Finally, we come to the INS2MX. I must admit that this flummoxed me for a while, largely because, in common with all these products, there is no manual for it (and there seem to be no plans to produce any at present). Then I realised that the sockets marked VCA1 and VCA2 are the audio inputs to its two VCAs, and its operation became clear. In short, each half of the unit can be used as a standard VCA, but each also offers a side–chain with send and return sockets into which you can plug effects such as delay lines, phasers, reverbs or anything else you choose. You can direct any mix of the original and effected audio to the output, with level and mix controlled by knobs and/or CVs. Once you've got the hang of this, many additional possibilities become apparent. For example, Cwejman suggests that you could ignore the send socket and present two independent signals into the VCA inputs and their associated return sockets, thus using the module as a stereo, voltage controlled morphing mixer. Alternatively, you could use it to mix CVs, making it a hugely powerful modifier of modulation signals.
In this whistle–stop tour of 12 products, I have tried to give you a flavour of what they can do — not just in terms of technology, but also in terms of some of the patching and sound-generation possibilities that they represent. As you can tell, I was impressed and, with the exception of my comments regarding the rack's power sockets (see 'The Rack Case' box), I have no significant criticisms of any of them. Sure, there were occasional niggles, usually caused by the lack of documentation, but ultimately these were minor enough to not require any discussion. Indeed, everything performed faultlessly throughout this review, did everything that it claimed, and often exceeded my expectations. None of these modules is cheap (see the 'Pricing & Distribution' box) but they are top quality, and they can do things that other synthesizers cannot.
So now you have to decide which is your overriding purchasing criterion: price or performance. If money were no object, I wouldn't hesitate to construct a complete modular synth using a goodly selection of the bread–and–butter devices that I reviewed for SOS in 2006 and 2007, and all of the 11 reviewed here. If I couldn't afford that, I would certainly recommend many of these modules — the PH4, SPH2 and MX4S in particular — to add extra spice and excitement to any existing Eurorack system.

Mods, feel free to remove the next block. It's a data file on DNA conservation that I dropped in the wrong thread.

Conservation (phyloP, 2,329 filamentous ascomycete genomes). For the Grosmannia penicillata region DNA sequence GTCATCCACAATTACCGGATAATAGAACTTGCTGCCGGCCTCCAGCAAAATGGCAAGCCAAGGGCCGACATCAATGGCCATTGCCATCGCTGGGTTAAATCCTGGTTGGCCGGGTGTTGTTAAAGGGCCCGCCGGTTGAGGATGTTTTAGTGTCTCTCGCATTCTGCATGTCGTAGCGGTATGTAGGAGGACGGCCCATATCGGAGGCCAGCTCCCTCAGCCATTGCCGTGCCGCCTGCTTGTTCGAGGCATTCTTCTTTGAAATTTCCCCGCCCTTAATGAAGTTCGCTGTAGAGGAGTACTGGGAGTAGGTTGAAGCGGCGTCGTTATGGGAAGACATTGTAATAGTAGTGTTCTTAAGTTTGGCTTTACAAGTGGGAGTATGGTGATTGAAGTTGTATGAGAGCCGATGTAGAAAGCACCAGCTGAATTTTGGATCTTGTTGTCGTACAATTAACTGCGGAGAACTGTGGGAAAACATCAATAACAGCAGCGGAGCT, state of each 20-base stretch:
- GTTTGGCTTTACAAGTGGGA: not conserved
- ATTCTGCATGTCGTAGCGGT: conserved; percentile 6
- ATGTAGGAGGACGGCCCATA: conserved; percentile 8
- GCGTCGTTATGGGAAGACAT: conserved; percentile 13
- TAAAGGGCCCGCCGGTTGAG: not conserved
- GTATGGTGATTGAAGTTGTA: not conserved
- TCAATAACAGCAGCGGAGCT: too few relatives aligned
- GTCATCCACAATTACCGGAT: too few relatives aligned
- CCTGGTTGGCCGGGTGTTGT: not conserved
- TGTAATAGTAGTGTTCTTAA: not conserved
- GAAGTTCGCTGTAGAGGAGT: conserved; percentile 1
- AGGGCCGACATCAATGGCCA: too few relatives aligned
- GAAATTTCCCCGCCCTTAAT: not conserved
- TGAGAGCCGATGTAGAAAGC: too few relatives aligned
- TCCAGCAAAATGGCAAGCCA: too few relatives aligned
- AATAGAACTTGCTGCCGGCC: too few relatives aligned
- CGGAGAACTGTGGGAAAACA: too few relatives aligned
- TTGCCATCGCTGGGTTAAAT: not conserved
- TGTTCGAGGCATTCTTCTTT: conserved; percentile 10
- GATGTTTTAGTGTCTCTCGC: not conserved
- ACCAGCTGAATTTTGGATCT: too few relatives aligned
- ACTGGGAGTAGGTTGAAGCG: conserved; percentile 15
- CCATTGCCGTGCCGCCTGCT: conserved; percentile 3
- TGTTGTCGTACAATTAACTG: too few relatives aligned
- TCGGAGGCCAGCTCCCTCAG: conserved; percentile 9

All Cwejman products for Europe are priced in Euros and distributed by Schneidersbuero in Germany. In the past, this may have been of concern to UK buyers but, in the modern era, there is no difference between ordering from Berlin and ordering from Basingstoke.
The prices, exclusive of local taxes, for the 11 modules in this review, and the rack case and its power supply, are listed below. Schneidersbuero point out that discounts are available with orders of over 1000 Euros.
The prices for the 11 modules in this review and the rack case and its power supply are listed below.
The modules were delivered in a newly designed Cwejman case with a dedicated external power supply unit. The case itself is a heavyweight 7U enclosure with room for two rows of modules plus a 1U strip that includes a master CV control section and five four–way multiples. This makes the whole system feel a bit like a Roland System 100M, which is a good thing. Unfortunately, the case is not suitable for use as a desktop unit because the power-supply sockets (a mains input plus a 'stacking' mains output) are on the back panel. What's more, there are numerous screw heads standing proud from the panel so, if you tried to lay it flat, you would scratch your desk horribly.
The external PSU is a fabulously robust affair. It delivers just 15V AC, but it's built like a much more powerful unit, and it feels far superior to the wall–warts that some manufacturers supply. However, I'm a little concerned by the choice of plug and socket used to deliver the power from the PSU to the rack. For some reason, Cwejman chose to use XLRs, so the synth's 15V power cable is indistinguishable from a short microphone cable or an AES/EBU digital audio cable. Oh yes, and while on the subject, there are two power switches: one on the PSU, and one on the front of the rack, and both have to be 'on' for anything to happen. That's weird.
Ah yes noise. The NS4 generates three types of noise simultaneously — white, pink and something called 'red', which does not conform to the scientific definition, but is low–pass filtered at 200Hz or thereabouts. In addition to these, it also offers a fully controllable S&H (sample and hold) generator with knobs and CV control over rate (approximately 0.1Hz to 500Hz) and slew. This is ideal for creating random CVs that you can direct to oscillators and filters for the classic 'Welcome Back My Friends' effects so popular in the 1970s. However, you can also input an external audio signal and clock, and the NS4 will then derive its voltage samples from these, creating all manner of sophisticated effects such as pitch stepping, (quasi–) ring modulation, and gritty waveforms that sound like low bit–rate digital audio.
Despite the sophistication of the modules discussed in the main text, synthesizers need simple housekeeping modules that route signals around their architectures. The ATT4 is such a module, and offers four independent inputs, each with a level control knob and associated output. There are no CV inputs, but each channel has a level/bias shifter that converts ± 5V signals into 0V to +5V signals, which is a neat way of matching otherwise incompatible CV outputs and inputs. Usefully, the ATT4 is also transparent at audio frequencies, and the level/bias shifter imparts little, if any, tonal change to full–spectrum signals.